SCT’s workplace safety experts, especially the staff members who used to work for agency, hear the same questions a lot, and usually they revolve around one topic: OSHA Inspections/Citations.

The Occupational Safety and Health Administration is the government agency tasked with ensuring workers are protected on the job. When employers experience an OSHA inspection and citation, safety partners and consultants can help the agency and the affected employer(s) negotiate a settlement.

Combined, Mr. Walters and Mr. Bielema have nearly 50 years of OSHA experience and knowledge. EHS Today was at the ASSP conference and wrote about their presentation covering what to expect with an OSHA inspection/citation.

  1. Why did OSHA pick my company for an inspection?
  2. Can I ask for a copy of the OSHA complaint?
  3. Can I ask OSHA to get a warrant?
  4. What documents am I required to provide to the Compliance Officer?
  5. Can I limit the scope of the inspection?
  6. How does OSHA decide whether or not I get a citation and what the penalty amount will be?
  7. Does OSHA have a quota system?
  8. What are my options after I receive a citation?
  9. Should I schedule an informal conference and what should I expect when I go to the OSHA office?
  10. Can we beat an OSHA citation?

The safety experts at SCT have seen it all when it comes to OSHA inspections and citations. Our goal is to keep companies on the right side of OSHA, with compliant, implemented, and regularly updated safety programs and policies that protect workers.

SCT is here to help with any question about OSHA inspections, citations or safety in general. Contact us today at 1-800-204-1729, or fill out the contact form below!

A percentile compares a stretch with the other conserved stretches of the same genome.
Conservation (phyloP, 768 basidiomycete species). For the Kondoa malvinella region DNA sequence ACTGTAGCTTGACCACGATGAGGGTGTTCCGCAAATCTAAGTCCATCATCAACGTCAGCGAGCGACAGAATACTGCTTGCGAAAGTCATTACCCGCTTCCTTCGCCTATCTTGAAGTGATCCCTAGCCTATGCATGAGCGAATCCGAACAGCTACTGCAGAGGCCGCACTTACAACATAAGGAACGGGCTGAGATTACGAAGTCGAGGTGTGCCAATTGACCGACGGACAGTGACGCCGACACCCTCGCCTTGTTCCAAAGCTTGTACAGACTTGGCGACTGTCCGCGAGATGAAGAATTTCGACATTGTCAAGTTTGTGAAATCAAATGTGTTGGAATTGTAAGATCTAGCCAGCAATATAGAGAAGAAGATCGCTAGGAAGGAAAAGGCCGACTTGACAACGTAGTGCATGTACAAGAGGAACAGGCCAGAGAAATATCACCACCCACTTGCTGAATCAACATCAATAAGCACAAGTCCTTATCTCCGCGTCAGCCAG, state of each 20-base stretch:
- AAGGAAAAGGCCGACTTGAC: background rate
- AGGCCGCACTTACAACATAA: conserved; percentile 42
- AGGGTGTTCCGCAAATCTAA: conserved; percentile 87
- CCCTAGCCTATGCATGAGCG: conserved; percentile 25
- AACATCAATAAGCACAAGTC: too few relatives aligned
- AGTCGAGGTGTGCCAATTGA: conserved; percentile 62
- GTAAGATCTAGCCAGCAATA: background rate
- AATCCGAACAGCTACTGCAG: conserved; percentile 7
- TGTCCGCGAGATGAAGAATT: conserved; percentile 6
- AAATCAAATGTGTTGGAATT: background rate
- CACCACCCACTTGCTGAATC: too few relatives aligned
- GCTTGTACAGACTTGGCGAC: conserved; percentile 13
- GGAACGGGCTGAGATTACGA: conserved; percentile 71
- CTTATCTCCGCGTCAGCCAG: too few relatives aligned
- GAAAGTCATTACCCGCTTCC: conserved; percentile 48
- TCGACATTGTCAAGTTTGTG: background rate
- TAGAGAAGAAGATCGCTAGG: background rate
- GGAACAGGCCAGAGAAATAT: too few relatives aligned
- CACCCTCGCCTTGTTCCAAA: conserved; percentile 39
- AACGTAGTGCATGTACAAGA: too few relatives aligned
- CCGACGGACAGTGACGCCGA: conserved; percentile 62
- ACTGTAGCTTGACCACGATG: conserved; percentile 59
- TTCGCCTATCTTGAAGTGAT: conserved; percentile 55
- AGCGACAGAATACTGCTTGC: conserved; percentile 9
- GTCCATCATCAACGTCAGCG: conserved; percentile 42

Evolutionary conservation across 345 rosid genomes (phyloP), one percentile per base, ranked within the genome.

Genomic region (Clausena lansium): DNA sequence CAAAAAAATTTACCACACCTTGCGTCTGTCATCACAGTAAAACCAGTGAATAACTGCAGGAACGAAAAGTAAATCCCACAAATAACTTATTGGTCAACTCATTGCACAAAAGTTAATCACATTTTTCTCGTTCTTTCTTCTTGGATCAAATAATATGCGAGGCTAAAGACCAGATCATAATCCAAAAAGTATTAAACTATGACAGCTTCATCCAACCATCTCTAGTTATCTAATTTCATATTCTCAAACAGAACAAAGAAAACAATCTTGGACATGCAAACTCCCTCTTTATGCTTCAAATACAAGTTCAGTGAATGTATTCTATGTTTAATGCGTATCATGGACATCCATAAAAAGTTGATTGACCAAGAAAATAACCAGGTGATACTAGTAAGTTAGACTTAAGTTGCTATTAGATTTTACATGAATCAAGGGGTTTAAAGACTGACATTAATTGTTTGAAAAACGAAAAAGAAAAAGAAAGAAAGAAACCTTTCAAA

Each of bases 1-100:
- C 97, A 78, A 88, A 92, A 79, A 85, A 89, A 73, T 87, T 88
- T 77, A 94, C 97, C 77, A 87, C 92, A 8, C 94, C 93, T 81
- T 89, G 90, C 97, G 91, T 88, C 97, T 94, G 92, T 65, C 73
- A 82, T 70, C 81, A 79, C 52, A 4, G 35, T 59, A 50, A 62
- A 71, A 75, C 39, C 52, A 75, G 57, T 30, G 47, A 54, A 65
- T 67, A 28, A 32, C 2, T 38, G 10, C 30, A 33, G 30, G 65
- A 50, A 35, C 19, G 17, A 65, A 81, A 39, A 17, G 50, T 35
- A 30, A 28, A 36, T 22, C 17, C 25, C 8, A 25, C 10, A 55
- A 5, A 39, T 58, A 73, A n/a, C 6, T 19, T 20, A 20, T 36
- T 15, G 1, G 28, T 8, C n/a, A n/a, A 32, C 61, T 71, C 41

captcha

 

June is National Safety Month

Each June, the National Safety Council and other organizations recognize National Safety Month. It’s a chance to take extra time and care to prevent injuries on the job, at home, and on the road.

This year’s theme of “No One Gets Hurt” intends to demonstrate that just making small changes, like taking a First Aid class or cleaning up a spill at work, can significantly decrease injury risks.

According to the NSC, preventable deaths – also called accidents – are the third leading cause of death in the United States, behind only heart disease and cancer.

One American dies from a preventable incident every three minutes.

Each of the four weeks of June focus on a different aspect of safety.

Week 1: Emergency Preparedness

The Occupational Safety and Health Administration (OSHA) requires that businesses have a written Emergency Action Plan. Whether it’s a fire, tornado, active shooter, or any other type of emergency situation, employees should be properly educated and trained on what to do. Evacuation routes and basic First Aid training are great places to start when creating your Emergency Action Plan.

Week 2: Wellness

One of the most common reasons why a worker’s overall wellness declines is a lack of sleep, according to the National Institute for Occupational Safety and Health.